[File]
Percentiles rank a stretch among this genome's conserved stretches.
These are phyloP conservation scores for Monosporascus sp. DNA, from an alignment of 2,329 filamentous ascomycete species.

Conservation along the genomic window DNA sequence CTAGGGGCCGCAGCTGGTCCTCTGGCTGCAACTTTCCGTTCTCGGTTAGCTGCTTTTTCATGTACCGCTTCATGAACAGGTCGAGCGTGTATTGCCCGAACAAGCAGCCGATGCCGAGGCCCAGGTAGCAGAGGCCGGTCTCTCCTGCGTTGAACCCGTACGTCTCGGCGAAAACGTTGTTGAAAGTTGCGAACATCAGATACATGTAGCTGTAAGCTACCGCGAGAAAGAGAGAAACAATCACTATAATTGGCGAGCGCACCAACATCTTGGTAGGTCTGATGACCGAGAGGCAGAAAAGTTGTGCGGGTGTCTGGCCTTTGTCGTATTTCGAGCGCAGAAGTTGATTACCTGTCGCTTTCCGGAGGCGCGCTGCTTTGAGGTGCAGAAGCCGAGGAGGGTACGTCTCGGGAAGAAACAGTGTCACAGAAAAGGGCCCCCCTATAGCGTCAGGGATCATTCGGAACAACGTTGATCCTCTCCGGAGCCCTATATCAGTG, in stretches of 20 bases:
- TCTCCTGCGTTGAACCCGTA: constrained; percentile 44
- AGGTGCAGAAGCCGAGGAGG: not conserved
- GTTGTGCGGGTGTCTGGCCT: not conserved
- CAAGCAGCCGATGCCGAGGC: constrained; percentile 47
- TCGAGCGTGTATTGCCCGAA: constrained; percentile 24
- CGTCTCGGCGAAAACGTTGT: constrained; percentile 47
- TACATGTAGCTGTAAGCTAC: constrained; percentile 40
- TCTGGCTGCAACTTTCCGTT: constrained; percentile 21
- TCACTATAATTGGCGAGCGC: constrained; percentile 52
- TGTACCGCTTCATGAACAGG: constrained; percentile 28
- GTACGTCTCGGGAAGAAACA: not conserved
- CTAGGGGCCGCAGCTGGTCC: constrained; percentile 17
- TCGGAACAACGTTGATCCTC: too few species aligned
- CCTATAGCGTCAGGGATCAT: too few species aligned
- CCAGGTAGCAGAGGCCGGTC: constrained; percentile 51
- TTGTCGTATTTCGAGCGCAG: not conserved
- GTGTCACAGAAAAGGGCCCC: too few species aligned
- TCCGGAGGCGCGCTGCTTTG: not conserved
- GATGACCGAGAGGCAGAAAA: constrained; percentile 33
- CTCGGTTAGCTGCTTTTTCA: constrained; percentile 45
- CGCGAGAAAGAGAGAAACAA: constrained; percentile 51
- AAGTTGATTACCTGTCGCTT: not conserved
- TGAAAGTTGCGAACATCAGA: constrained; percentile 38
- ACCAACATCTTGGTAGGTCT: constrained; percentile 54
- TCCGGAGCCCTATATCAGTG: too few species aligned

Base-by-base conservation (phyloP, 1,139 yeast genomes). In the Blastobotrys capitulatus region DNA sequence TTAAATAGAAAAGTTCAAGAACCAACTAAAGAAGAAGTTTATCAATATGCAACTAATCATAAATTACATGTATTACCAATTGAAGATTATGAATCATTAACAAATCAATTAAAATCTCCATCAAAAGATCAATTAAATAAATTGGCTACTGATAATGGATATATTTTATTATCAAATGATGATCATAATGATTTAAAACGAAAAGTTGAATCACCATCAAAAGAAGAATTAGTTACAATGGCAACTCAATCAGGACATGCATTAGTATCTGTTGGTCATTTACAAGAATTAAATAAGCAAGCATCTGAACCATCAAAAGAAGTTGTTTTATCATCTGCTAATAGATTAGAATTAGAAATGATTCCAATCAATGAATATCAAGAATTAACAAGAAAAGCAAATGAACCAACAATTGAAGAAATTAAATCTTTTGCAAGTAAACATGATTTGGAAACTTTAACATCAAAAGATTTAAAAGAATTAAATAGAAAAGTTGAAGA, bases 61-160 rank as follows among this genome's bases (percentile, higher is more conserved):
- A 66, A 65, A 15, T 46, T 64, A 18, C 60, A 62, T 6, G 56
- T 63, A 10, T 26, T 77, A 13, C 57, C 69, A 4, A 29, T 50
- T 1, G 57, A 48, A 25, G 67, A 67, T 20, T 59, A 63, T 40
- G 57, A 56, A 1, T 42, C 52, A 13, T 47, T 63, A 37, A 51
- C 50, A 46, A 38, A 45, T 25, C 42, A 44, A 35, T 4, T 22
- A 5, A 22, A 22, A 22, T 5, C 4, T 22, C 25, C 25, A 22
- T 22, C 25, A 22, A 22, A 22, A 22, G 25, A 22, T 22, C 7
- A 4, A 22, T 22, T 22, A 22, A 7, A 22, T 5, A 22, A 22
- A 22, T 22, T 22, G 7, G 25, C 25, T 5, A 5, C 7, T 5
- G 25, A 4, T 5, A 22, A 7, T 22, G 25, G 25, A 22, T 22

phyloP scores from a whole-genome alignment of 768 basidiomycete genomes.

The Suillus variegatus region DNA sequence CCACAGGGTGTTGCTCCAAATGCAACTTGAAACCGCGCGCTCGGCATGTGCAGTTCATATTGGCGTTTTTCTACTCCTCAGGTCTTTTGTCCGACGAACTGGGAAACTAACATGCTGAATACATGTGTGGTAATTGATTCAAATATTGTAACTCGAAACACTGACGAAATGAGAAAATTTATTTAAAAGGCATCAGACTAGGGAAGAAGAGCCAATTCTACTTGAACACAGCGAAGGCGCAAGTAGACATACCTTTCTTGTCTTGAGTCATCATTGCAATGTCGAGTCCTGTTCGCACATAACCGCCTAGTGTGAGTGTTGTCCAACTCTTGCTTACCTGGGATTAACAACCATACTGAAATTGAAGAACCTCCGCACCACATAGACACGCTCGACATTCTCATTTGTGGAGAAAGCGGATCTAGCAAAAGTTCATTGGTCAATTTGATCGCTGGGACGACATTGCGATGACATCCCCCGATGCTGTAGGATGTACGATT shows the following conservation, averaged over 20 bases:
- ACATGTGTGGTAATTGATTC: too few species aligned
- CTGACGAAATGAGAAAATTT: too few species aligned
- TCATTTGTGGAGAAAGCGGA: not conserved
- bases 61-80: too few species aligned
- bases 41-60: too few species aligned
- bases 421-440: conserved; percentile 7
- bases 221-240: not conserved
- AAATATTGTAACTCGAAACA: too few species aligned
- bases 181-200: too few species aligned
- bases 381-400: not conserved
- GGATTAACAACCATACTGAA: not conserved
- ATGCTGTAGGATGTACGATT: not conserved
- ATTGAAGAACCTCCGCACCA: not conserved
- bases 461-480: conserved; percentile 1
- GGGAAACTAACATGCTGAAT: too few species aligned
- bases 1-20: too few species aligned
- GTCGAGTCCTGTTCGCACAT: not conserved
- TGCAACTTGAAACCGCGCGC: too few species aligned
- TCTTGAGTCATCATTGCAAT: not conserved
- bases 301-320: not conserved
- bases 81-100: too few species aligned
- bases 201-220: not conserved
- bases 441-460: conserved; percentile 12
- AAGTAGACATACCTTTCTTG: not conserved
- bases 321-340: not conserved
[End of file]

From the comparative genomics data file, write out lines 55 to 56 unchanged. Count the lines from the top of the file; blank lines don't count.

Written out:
- bases 461-480: conserved; percentile 1
- GGGAAACTAACATGCTGAAT: too few species aligned